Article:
3rd International Conference for Carceral Geography, University of Liverpool, UK
On 17-18th December 2018 the 3rd International Conference for Carceral Geography, organised by the Carceral Geography Working Group (CGWG) of the Royal Geographical Society – Institute of British Geographers (RGS-IBG) and The International Criminological Research Unit (ICRU), University of Liverpool took place. The conference was hosted by the School of Environmental Sciences, University of Liverpool in conjunction with the Power, Space and Cultural Change research group in the Department of Geography and Planning.
counterpoints and counter-intuition
The 3rd International Conference for Carceral Geography provided an opportunity for presentation and discussion of work on all forms of carcerality; camps, confinement, custody, detention and incarceration, from carceral geographers, and scholars, scholar-activists and practitioners from all disciplines.
The conference theme of “counterpoints and counter-intuition” is intended encourage both a diversity of perspectives on the carceral, and to stimulate discussion of that which is or was unanticipated, had been unimagined, or was unforeseen.
‘Counterpoint’ is a term used in musical theory to describe the relationship between voices that are simultaneously independent yet interdependent. We deploy this term here to describe the differing perspectives which characterise carceral research – including scholar-activism aligned to abolitionism or reductionism, and research conducted within and with the formal approval of, carceral establishments. We see all of these voices as purposeful and productive, and through this theme we seek to highlight both their independence, and the interdependences between them. All perspectives were welcomed, and the theme of ‘carceral counterpoint’ encouraged constructive and collaborative dialogue across the diversity of perspectives.
Through the theme of ‘carceral counter-intuition’ we sought to explore the unexpectedness of carcerality, its unimagined forms and its unforeseen aspects – and simultaneously to interrogate their apparently counter-intuitive nature. Carceral geographers and others have noted that the carceral exists in unexpected places beyond the formal contours of detention or prison; carceral scholarship is increasingly identifying previously under-recognised aspects and consequences of confinement, and innovative methodologies are uncovering under-researched elements of carceral experience. And beyond the ‘academy’, 2018 has itself brought the ‘unanticipated’. An unexpected heatwave in Europe has caused deterioration in prison conditions – yet climate change research tells such that such extreme weather events are increasingly likely. And the US has seen the unthinkable – the separation of migrant families at the border and the incarceration of migrant children – in a move depicted by the Trump administration as an inevitable consequence of the enforcement of a ‘zero tolerance’ immigration policy.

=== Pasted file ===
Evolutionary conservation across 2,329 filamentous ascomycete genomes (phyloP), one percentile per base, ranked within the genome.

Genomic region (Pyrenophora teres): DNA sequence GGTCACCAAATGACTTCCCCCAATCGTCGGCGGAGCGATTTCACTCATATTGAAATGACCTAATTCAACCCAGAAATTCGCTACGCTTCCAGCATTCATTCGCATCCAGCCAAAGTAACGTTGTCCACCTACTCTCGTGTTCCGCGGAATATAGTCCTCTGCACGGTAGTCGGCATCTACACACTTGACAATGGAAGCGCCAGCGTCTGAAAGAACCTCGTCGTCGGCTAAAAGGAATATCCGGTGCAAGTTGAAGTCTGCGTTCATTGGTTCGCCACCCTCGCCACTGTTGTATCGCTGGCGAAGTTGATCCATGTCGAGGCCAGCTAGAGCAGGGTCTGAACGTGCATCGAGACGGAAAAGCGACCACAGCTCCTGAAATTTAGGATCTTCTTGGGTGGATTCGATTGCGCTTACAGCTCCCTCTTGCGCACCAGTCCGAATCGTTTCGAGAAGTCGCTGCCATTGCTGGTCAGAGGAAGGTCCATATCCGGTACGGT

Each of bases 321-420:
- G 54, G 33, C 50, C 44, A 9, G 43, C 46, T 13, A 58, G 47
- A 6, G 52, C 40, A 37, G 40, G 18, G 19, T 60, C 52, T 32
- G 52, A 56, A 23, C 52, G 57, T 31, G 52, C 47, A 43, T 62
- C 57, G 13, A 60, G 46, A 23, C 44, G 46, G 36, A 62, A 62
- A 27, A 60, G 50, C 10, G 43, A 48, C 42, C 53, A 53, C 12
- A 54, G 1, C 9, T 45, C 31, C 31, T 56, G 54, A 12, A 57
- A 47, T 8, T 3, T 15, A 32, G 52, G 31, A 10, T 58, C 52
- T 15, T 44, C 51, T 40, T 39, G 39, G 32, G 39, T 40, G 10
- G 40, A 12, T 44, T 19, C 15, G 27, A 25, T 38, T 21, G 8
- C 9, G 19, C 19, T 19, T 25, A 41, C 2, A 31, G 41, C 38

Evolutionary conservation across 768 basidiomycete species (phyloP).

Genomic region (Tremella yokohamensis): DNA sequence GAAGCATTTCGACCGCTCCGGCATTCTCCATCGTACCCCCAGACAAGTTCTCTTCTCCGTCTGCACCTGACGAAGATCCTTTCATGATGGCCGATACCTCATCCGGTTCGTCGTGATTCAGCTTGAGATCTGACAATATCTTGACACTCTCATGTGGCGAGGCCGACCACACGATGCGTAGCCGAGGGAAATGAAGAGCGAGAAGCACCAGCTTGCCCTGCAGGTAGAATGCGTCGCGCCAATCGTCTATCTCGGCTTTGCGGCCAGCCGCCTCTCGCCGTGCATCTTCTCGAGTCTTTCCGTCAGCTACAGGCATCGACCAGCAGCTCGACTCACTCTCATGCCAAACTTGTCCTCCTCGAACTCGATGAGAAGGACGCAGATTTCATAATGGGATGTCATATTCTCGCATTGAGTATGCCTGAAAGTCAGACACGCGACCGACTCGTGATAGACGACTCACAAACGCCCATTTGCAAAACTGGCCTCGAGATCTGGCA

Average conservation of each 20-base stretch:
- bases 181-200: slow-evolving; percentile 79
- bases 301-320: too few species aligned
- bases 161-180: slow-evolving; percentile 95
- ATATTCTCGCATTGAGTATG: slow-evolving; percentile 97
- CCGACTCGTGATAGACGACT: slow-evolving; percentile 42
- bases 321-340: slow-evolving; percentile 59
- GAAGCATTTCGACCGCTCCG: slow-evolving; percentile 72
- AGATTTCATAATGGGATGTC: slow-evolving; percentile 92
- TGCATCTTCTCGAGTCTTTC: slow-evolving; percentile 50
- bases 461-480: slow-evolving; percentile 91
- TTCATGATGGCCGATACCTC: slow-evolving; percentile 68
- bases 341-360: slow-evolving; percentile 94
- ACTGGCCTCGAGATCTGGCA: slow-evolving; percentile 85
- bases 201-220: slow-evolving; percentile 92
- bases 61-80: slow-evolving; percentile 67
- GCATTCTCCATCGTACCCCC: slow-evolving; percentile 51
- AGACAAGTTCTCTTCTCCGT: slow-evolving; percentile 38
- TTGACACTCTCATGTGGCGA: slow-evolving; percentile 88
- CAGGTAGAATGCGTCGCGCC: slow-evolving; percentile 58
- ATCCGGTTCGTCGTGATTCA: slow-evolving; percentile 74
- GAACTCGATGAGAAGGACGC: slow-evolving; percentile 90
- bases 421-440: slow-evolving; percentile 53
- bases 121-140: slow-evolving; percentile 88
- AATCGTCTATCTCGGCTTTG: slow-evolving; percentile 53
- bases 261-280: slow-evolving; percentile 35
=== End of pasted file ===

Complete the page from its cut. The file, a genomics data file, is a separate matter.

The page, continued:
The conference committee was pleased to welcome Professor Dominique Moran (University of Birmingham) and Professor Chris Philo (University of Glasgow) as this year’s keynote speakers.
Dr Adam Barker and Dr Emma Battell Lowman (University of Hertfordshire)
Dr Nadia von Benzon (Lancaster University)
Iolanthe Brooks (Clark University)
Dr Kathy Burrell (University of Liverpool)
Dr Rachid El Mounacifi
Dr Luca Follis (Lancaster University)
Dr Rachel Forster (Novus and HMP Wakefield)
Dr Carly Guest and Dr Rachel Seoighe (Middlesex University)
Maria Hagan (University of Cambridge)
Liza Kim Jackson (York University) and Kirsten McIlveen (University of British Columbia) Franz James and Dr Sepideh Olausson (University of Gothenburg)
Prof. Helen Johnston (University of Hull) and Dr Jo Turner (Staffordshire University)
Elizabeth Lara (Deakin University)
Claire Loughnan (The University of Melbourne)
Eleanor March (University of Surrey)
Prof. Christophe Mincke (National Institute for Criminalistics and Criminology [NICC])
Leah Montange (University of Toronto)
Prof. Mike Nellis (University of Strathclyde)
Kaitlyn Quinn and Erika Canossini (University of Toronto)
Maddalena Rodelli (University of Padua)
Dr Laura Routley (Newcastle University)
Dr Anna Schliehe and Dr Julie Laursen (University of Cambridge)
Dr Luca Sterchele (University of Padua)
Jack Tomlin (Nottingham University)
Hallam Tuck (University of Oxford)
Including a drinks reception with music and photography exhibitions by:
Lucy Cathcart Frödén (University of Glasgow and Vox Liminis)
Dr Annie Pfingst (Goldsmiths, University of London)
Dr Anna Schliehe (University of Cambridge)